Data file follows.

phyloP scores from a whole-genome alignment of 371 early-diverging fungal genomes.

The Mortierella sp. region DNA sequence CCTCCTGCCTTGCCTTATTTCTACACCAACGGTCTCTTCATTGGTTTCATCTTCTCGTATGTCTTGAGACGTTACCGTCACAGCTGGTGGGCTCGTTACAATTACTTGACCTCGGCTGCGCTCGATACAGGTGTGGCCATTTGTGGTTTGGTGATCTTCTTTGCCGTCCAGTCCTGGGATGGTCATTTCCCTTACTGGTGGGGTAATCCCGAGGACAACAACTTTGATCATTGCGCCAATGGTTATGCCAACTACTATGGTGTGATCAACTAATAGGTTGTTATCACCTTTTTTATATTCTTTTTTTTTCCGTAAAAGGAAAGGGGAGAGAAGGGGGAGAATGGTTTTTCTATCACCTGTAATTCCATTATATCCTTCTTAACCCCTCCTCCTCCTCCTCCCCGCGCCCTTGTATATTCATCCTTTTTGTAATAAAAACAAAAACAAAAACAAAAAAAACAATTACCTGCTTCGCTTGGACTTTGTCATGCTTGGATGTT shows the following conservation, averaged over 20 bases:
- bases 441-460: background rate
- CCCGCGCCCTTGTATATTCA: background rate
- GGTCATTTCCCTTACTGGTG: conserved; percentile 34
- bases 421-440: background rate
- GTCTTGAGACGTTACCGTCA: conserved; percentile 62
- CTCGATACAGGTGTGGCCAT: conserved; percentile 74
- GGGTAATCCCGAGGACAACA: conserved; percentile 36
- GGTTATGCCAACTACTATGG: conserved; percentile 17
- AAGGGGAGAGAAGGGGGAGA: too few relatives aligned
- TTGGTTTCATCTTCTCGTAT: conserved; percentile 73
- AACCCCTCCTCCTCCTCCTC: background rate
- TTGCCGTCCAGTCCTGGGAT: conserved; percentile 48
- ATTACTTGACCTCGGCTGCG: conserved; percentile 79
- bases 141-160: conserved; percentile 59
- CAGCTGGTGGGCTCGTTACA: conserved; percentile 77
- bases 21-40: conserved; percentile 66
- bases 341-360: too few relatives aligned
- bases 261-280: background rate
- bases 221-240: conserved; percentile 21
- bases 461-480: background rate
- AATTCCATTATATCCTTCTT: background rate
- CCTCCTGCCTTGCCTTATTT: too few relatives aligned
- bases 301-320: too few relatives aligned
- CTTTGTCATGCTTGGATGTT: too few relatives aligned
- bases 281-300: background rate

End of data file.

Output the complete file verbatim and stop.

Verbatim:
phyloP scores from a whole-genome alignment of 371 early-diverging fungal genomes.

The Mortierella sp. region DNA sequence CCTCCTGCCTTGCCTTATTTCTACACCAACGGTCTCTTCATTGGTTTCATCTTCTCGTATGTCTTGAGACGTTACCGTCACAGCTGGTGGGCTCGTTACAATTACTTGACCTCGGCTGCGCTCGATACAGGTGTGGCCATTTGTGGTTTGGTGATCTTCTTTGCCGTCCAGTCCTGGGATGGTCATTTCCCTTACTGGTGGGGTAATCCCGAGGACAACAACTTTGATCATTGCGCCAATGGTTATGCCAACTACTATGGTGTGATCAACTAATAGGTTGTTATCACCTTTTTTATATTCTTTTTTTTTCCGTAAAAGGAAAGGGGAGAGAAGGGGGAGAATGGTTTTTCTATCACCTGTAATTCCATTATATCCTTCTTAACCCCTCCTCCTCCTCCTCCCCGCGCCCTTGTATATTCATCCTTTTTGTAATAAAAACAAAAACAAAAACAAAAAAAACAATTACCTGCTTCGCTTGGACTTTGTCATGCTTGGATGTT shows the following conservation, averaged over 20 bases:
- bases 441-460: background rate
- CCCGCGCCCTTGTATATTCA: background rate
- GGTCATTTCCCTTACTGGTG: conserved; percentile 34
- bases 421-440: background rate
- GTCTTGAGACGTTACCGTCA: conserved; percentile 62
- CTCGATACAGGTGTGGCCAT: conserved; percentile 74
- GGGTAATCCCGAGGACAACA: conserved; percentile 36
- GGTTATGCCAACTACTATGG: conserved; percentile 17
- AAGGGGAGAGAAGGGGGAGA: too few relatives aligned
- TTGGTTTCATCTTCTCGTAT: conserved; percentile 73
- AACCCCTCCTCCTCCTCCTC: background rate
- TTGCCGTCCAGTCCTGGGAT: conserved; percentile 48
- ATTACTTGACCTCGGCTGCG: conserved; percentile 79
- bases 141-160: conserved; percentile 59
- CAGCTGGTGGGCTCGTTACA: conserved; percentile 77
- bases 21-40: conserved; percentile 66
- bases 341-360: too few relatives aligned
- bases 261-280: background rate
- bases 221-240: conserved; percentile 21
- bases 461-480: background rate
- AATTCCATTATATCCTTCTT: background rate
- CCTCCTGCCTTGCCTTATTT: too few relatives aligned
- bases 301-320: too few relatives aligned
- CTTTGTCATGCTTGGATGTT: too few relatives aligned
- bases 281-300: background rate